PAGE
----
In the morning we walked with Max to the bus station and watched him start the journey back to “real life” as a ski instructor. Now, once again, there are just the two of us and our Artemis. One last trip to the marina office and then we left the pontoon and set off from one group of islands heading for another far to the south.
The wind was behind us and, once we left the island’s wind shadow, we were sailing happily downwind with the genoa pulling us along. As the sun set and the full moon rose we left the lights of Tenerife behind us and sailed off in to the Atlantic. As always on the first night out, we slept fitfully, not yet in to the watch system. No Max meant less sleep but we managed.
By the second day we were far from land and surrounded by nothing but waves and sky. The wind turned against us so we set the main sail and genoa for the port tack and left them there for three days. As the wind increased or decreased, we were reefing or rolling the genoa as needed but we never stopped. It was during these three days that we received a coating of sahara sand.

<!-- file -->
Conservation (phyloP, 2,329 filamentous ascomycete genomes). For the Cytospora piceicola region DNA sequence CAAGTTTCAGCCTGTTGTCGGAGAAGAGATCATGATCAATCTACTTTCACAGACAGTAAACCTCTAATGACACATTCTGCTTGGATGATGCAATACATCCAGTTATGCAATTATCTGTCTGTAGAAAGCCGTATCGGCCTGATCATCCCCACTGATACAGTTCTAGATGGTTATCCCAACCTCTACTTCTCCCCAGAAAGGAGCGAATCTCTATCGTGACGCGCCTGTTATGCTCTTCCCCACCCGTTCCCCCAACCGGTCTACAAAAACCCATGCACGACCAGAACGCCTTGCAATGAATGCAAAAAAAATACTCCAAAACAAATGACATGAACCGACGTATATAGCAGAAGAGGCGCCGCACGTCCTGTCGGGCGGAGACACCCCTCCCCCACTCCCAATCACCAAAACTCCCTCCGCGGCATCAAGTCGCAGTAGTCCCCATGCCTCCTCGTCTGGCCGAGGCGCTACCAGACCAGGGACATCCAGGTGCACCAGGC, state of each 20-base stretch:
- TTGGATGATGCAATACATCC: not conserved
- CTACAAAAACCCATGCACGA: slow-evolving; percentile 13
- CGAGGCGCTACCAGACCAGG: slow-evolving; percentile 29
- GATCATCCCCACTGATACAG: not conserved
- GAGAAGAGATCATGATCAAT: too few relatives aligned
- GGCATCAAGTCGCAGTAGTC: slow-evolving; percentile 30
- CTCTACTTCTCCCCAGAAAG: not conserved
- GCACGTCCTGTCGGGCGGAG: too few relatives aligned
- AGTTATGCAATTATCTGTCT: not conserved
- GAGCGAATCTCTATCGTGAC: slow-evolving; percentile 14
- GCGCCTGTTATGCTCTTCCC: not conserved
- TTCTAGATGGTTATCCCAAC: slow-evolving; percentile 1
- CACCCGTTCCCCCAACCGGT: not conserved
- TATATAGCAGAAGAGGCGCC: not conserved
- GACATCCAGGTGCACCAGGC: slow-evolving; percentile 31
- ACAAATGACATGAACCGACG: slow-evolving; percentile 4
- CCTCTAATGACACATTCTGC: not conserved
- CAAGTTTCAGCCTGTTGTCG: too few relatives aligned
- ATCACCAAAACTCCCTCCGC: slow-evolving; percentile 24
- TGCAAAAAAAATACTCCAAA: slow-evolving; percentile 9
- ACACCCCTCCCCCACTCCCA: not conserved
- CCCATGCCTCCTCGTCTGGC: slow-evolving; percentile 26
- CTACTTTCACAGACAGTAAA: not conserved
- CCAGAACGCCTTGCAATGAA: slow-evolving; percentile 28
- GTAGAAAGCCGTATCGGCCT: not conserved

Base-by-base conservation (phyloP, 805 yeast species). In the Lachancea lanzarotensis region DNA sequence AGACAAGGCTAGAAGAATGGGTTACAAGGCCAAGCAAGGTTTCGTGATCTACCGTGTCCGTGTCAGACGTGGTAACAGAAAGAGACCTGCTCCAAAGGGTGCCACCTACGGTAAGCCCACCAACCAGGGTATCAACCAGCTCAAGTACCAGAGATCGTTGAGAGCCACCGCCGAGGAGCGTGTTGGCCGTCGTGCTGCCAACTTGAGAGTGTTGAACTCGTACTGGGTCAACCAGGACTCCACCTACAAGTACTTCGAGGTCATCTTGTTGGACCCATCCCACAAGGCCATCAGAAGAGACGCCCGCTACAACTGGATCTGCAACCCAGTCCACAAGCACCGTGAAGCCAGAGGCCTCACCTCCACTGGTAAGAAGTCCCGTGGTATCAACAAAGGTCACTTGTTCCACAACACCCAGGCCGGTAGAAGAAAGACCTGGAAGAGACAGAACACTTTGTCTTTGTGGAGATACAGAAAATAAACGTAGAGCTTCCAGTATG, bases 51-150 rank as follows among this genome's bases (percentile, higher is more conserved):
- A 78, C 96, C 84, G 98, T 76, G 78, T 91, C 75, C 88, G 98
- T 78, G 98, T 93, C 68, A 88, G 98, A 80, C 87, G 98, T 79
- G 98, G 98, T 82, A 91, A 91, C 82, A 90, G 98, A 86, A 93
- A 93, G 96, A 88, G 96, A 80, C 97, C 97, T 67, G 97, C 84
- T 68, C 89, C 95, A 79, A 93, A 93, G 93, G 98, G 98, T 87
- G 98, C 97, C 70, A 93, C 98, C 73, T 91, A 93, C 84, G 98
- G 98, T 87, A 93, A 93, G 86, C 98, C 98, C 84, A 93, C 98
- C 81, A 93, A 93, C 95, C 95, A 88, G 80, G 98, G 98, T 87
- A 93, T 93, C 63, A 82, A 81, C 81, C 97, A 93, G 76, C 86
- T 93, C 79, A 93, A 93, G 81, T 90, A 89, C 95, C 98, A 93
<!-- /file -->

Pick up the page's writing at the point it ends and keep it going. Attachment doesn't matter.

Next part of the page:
On the fifth night the wind dropped to zero and we were left bobbing under a full moon. It was six hours before we felt a breath of wind so we packed the sails away and went to sleep – alone, 400 kilometers from the nearest land.
On Christmas Eve the wind returned and blew until ten at night. We baked bread and added cheese, onions and bacon to the dough. The evening meal was delicious and warm out of the oven. This time the wind was gone for ten hours so once again it was a good night for sleeping and a bad night for progress.
On Christmas Day we finally had the chance to try our new Parasailor. While the sail converted the light wind to lots of miles, we cleaned all the ropes of their sand. Afterwards we rewarded ourselves with a homemade pizza with everything on top.
Boxing Day and the next day we once again had the trade winds behind us and the genoa pulling us south. On the second night we met the second ship of the trip and checked on the radio that he had seen us. “Yes. Got you on radar and see your lights.” We watched as a huge oil tanker ghosted past us.
Finally, after eight days, we saw the islands ahead of us through the clouds. You know they will be there but it is still nice when they are where they should be.
It was past midnight by the time we arrived off Mindelo harbour. We had sailed all the way but now stowed the sails and started the motor so that the autopilot could take over while we took the anchor out of a locker and fixed it back on its chain. Then we motored very very slowly in to the harbour. The pilot book warned of wrecks and abandoned, unlit hulks so Heidi was on the bow with a torch as we crawled in to the bay. In seven meters of water we dropped the anchor and, at two o’clock, fell in to bed.